“Nor does it say the government will address the real issues in the social care workforce which are leading to chronic shortages all over the country. Occupational therapists as well as other allied health professions will have listened in vain to hear about how the government intends to tackle the issues they face on a daily basis. 

“Whilst it is positive that in principle the government has committed at least £500m of funding for the development of the social care workforce, it is not nearly enough to fund this, mental health support, and also reform key aspects of the workforce. For social care staff it is offset by the extra levy that they and their employers will pay, which will take more resources out of the system.

“It is now the time to improve access, quality, and levels of social care and rehabilitation support, so that those who need it receive the care they need, when they need it. Those working in social care must have parity of esteem with the NHS workforce and be given proper development opportunities. We cannot wait until 2023 to start tackling these issues, we need to start now.”

So taking all this in to account and your own experiences of working in health and social care fields the chat will ask the following questions.

The Questions

  1. What were your initial thoughts following this announcement?
  2. Why should our profession concern itself with the details of this ‘once in a generation’ shake-up of adult social care?
  3. Who do you think will befit most and least from the Prime Ministers announcement on social care?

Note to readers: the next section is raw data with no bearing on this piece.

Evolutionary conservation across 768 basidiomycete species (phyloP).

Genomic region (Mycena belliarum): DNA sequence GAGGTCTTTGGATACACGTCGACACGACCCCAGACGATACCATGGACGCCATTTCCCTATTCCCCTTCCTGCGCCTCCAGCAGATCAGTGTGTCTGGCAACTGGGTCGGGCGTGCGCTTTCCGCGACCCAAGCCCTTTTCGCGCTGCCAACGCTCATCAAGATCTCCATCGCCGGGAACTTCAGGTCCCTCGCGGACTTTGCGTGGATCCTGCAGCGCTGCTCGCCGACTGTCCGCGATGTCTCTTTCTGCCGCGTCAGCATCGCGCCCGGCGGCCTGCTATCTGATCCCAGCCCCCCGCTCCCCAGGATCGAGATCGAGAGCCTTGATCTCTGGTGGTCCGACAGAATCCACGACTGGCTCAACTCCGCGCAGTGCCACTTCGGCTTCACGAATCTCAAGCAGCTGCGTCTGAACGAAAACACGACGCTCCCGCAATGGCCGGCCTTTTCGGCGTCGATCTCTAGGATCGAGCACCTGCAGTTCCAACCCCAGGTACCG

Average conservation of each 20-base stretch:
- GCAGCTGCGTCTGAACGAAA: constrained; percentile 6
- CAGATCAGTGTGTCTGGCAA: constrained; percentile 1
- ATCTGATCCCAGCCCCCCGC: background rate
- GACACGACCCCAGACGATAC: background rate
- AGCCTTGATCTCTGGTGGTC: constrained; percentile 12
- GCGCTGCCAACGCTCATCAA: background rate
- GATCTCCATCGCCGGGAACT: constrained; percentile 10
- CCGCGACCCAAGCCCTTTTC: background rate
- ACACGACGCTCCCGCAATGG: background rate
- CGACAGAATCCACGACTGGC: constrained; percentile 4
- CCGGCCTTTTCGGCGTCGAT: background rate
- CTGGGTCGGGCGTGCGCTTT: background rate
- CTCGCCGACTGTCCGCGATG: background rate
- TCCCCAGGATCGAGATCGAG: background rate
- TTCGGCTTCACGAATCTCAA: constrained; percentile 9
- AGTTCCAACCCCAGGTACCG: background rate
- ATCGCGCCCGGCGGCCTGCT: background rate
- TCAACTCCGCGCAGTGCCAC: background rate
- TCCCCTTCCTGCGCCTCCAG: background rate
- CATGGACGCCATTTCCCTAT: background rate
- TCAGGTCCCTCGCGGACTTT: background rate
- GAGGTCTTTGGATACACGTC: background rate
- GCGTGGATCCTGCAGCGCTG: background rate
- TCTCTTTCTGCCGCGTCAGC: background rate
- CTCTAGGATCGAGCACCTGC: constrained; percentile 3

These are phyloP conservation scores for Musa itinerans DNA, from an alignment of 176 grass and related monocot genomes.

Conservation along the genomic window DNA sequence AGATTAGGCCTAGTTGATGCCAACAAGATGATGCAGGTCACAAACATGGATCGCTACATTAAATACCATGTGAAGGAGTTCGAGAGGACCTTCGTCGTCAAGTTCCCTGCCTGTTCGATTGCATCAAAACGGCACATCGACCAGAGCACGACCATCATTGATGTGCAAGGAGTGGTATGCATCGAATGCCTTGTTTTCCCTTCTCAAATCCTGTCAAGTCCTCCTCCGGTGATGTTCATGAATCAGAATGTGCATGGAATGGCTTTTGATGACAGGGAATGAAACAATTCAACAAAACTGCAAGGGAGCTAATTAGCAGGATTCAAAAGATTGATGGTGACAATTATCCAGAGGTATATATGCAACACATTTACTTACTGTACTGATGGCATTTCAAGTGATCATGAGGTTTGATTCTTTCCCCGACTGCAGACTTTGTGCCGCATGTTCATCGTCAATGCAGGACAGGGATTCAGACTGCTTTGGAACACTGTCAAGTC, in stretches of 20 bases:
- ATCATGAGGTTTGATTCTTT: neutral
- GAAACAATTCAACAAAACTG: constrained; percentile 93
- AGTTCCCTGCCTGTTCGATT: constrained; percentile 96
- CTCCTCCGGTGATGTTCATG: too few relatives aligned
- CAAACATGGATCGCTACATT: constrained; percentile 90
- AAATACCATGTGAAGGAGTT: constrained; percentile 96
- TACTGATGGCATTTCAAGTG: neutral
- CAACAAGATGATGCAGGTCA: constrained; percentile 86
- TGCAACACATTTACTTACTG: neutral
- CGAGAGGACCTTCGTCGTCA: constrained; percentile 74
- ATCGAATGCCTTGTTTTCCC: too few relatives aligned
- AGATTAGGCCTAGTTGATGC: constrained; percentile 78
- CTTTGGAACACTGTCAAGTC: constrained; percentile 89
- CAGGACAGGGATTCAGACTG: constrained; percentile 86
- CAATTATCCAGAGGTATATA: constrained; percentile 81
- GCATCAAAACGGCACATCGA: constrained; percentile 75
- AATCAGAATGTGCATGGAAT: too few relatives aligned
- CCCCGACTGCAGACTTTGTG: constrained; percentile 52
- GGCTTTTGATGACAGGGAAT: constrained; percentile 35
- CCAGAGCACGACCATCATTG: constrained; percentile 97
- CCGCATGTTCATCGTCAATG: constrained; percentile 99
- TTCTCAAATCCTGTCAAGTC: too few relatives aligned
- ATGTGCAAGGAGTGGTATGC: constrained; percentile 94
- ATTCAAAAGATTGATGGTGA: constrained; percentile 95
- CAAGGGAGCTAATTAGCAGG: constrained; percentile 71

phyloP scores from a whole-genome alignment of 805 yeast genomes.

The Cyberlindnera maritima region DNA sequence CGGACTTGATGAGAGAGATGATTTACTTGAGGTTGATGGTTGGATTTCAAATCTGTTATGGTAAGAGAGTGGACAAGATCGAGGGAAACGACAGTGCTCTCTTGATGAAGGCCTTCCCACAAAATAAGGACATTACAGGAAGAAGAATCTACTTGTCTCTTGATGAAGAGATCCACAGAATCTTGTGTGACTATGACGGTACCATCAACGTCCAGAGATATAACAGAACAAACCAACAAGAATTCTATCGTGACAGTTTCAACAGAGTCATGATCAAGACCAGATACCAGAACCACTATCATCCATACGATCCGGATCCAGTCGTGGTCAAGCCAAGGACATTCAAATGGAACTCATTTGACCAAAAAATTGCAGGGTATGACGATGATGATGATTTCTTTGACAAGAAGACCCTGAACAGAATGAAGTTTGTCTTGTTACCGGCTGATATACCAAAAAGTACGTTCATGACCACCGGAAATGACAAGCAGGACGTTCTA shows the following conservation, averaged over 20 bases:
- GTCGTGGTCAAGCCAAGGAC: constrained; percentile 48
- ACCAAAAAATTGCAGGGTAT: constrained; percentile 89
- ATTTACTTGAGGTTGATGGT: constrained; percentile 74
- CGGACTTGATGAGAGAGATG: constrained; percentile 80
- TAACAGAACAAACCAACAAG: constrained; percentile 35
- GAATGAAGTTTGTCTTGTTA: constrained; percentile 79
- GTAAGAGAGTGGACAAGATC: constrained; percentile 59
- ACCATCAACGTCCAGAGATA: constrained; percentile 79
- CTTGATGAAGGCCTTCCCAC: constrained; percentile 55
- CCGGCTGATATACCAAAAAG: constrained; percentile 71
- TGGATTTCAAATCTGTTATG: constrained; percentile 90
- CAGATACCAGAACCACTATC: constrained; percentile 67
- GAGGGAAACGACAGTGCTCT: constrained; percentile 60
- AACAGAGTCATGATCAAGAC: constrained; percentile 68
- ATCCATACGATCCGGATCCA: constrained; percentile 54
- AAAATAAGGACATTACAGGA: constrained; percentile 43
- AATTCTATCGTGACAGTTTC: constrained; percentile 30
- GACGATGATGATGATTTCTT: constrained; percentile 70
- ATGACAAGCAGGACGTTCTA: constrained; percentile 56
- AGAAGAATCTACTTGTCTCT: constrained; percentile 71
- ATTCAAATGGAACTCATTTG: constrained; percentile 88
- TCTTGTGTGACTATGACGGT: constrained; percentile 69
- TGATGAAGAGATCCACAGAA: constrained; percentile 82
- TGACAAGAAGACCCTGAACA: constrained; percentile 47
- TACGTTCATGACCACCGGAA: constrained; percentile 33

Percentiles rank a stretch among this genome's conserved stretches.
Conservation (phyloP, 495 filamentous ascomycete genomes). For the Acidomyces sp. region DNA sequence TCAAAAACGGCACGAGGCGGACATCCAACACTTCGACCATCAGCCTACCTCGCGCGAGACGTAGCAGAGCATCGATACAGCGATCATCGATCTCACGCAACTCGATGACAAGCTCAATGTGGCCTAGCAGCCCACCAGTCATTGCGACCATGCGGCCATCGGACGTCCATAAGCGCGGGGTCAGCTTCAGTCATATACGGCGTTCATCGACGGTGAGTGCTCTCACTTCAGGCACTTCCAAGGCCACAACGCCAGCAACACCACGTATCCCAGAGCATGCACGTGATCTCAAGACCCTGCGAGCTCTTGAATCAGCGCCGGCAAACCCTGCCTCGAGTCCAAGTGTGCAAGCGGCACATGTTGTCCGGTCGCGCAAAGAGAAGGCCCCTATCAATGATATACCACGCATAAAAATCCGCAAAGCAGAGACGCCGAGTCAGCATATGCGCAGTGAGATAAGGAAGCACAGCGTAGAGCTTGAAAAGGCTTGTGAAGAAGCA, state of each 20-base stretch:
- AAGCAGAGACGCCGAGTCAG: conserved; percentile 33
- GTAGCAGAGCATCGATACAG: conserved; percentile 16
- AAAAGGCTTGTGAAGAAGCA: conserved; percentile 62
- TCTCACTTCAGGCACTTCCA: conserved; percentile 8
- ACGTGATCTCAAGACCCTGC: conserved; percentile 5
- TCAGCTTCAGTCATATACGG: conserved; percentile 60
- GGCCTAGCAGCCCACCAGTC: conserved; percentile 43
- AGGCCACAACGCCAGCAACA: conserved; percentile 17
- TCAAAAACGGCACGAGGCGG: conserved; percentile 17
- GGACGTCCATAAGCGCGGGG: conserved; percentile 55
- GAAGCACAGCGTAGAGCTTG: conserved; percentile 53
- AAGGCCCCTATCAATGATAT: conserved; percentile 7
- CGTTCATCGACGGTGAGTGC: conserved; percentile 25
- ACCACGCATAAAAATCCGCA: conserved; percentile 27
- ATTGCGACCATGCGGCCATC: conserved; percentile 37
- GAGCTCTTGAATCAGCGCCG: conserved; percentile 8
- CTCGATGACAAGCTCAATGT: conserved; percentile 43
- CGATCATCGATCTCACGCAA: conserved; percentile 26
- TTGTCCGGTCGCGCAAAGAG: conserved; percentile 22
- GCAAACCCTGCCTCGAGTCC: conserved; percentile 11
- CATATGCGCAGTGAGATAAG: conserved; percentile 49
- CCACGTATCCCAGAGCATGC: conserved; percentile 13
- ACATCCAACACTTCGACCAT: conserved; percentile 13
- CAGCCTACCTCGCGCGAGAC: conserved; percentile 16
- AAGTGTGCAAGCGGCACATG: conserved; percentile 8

4. How might these changes impact Occupational Therapy practice? 
  5. Are you happy with The RCOT response to this announcement?

Ref

https://www.rcot.co.uk/news/rcot-response-government’s-announcement-social-care-funding-reform

https://www.theguardian.com/society/2021/sep/07/what-has-boris-johnson-announced-social-care-plan

POST CHAT

Host:  Rachel Booth @OT_rach

Support on OTalk Account: OT_rach

Evidence your CPD. If you joined in this chat you can download the below transcript as evidence for your CPD, but remember the HCPC are interested in what you have learnt.  So why not complete one of our reflection logs to evidence your learning?

HCPC Standards for CPD.

  • Maintain a continuous, up-to-date and accurate record of their CPD activities.
  • Demonstrate that their CPD activities are a mixture of learning activities relevant to current or future practice.
  • Seek to ensure that their CPD has contributed to the quality of their practice and service delivery.
  • Seek to ensure that their CPD benefits the service user.